FIG. 7 is a drawing showing a process of performing ion implantation to create diffusion regions for the transistor shown in FIG. 2. In this example, ion implantation creates diffusion regions that overlap the gate electrode. The gate electrode 123 is first formed on the P-type substrate 20, and, then, ion implantation as illustrated by arrows is performed to create an N-type diffusion region 21 and an N-type diffusion region 22 before forming sidewalls. In this ion implantation, only the gate electrode 23 is utilized as a mask, so that the N-type diffusion regions 21 and 22 are created just outside the gate electrode 23. Subsequent heat treatment causes thermal diffusion of the implanted ions, which results in the spreading of the N-type diffusion regions 21 and 22. As a result, the N-type diffusion regions 21 and 22 extend into the area under the gate electrode 23 as shown in FIG. 7. Because ion implantation is performed before the forming of the sidewalls 25 shown in FIG. 2, the metallurgical junctions 21A and 22A of the N-type diffusion regions 21 and 22 with the P-type substrate 20 near its surface are situated under (immediately below) the gate electrode 23.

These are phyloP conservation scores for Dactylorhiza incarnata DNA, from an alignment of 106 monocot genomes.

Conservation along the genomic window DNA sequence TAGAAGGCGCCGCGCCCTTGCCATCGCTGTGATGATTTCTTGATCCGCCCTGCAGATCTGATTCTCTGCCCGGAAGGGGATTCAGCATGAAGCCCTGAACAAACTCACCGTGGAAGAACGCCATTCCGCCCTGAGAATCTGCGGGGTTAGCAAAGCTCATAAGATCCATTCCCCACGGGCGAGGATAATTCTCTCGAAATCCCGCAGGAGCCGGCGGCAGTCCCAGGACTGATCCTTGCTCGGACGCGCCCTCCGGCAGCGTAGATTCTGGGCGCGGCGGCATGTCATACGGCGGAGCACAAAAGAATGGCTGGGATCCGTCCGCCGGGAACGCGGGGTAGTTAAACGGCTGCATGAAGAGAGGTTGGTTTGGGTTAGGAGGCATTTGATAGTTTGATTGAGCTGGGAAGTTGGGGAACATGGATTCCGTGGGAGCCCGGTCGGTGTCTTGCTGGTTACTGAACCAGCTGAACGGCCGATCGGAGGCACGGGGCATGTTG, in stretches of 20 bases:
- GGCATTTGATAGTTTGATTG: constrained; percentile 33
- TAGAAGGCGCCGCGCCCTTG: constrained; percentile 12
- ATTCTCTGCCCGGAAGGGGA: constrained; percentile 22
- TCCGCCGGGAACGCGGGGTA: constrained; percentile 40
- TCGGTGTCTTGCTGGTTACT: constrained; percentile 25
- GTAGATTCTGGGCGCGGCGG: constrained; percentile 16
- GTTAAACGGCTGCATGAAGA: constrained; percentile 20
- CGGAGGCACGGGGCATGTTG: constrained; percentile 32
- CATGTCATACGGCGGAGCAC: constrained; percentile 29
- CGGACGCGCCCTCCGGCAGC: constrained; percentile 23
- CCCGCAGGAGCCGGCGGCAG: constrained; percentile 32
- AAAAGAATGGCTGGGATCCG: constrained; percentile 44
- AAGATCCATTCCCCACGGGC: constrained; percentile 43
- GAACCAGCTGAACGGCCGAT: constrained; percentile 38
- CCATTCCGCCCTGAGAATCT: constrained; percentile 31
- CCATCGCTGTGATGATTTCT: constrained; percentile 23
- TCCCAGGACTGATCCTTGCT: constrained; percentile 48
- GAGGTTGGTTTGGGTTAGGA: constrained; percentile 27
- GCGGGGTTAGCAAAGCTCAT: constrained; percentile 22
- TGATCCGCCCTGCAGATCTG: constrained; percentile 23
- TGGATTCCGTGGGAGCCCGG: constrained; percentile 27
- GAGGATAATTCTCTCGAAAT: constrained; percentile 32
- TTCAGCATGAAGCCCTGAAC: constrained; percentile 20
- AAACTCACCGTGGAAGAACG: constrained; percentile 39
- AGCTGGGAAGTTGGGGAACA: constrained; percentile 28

FIG. 8 is a block diagram showing the configuration of a nonvolatile semiconductor memory device. A semiconductor memory device 60 shown in FIG. 8 includes an input buffer 61, an output buffer 62, a column decoder 63, a write amplifier 64, a sense amplifier & column selector 65, a mode selector 66, a row decoder 67, a row signal driver 68, and a memory cell array 69. The memory cell array 69 includes a plurality of memory cells arranged in matrix form, each memory cell corresponding to the NMOS transistor 13 shown in FIG. 1. The memory cells arranged in the same column are connected to the same bit line, and the memory cells arranged in the same row are connected to the same word selecting line WLW (see FIG. 1).

In the semiconductor memory device 60, the mode selector 66 receives mode input signals from an exterior of the device, and decodes the mode input signals to determine an operation mode (e.g., a write operation mode or a read operation mode). Control signals responsive to the determined operation mode are supplied to the write amplifier 64, the sense amplifier & column selector 65, the row signal driver 68, etc., for control of the individual parts of the semiconductor memory device 60. The column decoder 63, the write amplifier 64, the sense amplifier & column selector 65, the mode selector 66, the row decoder 67, and the row signal driver 68 serve as a control circuit to control a write/read operation with respect to the memory cell array 69.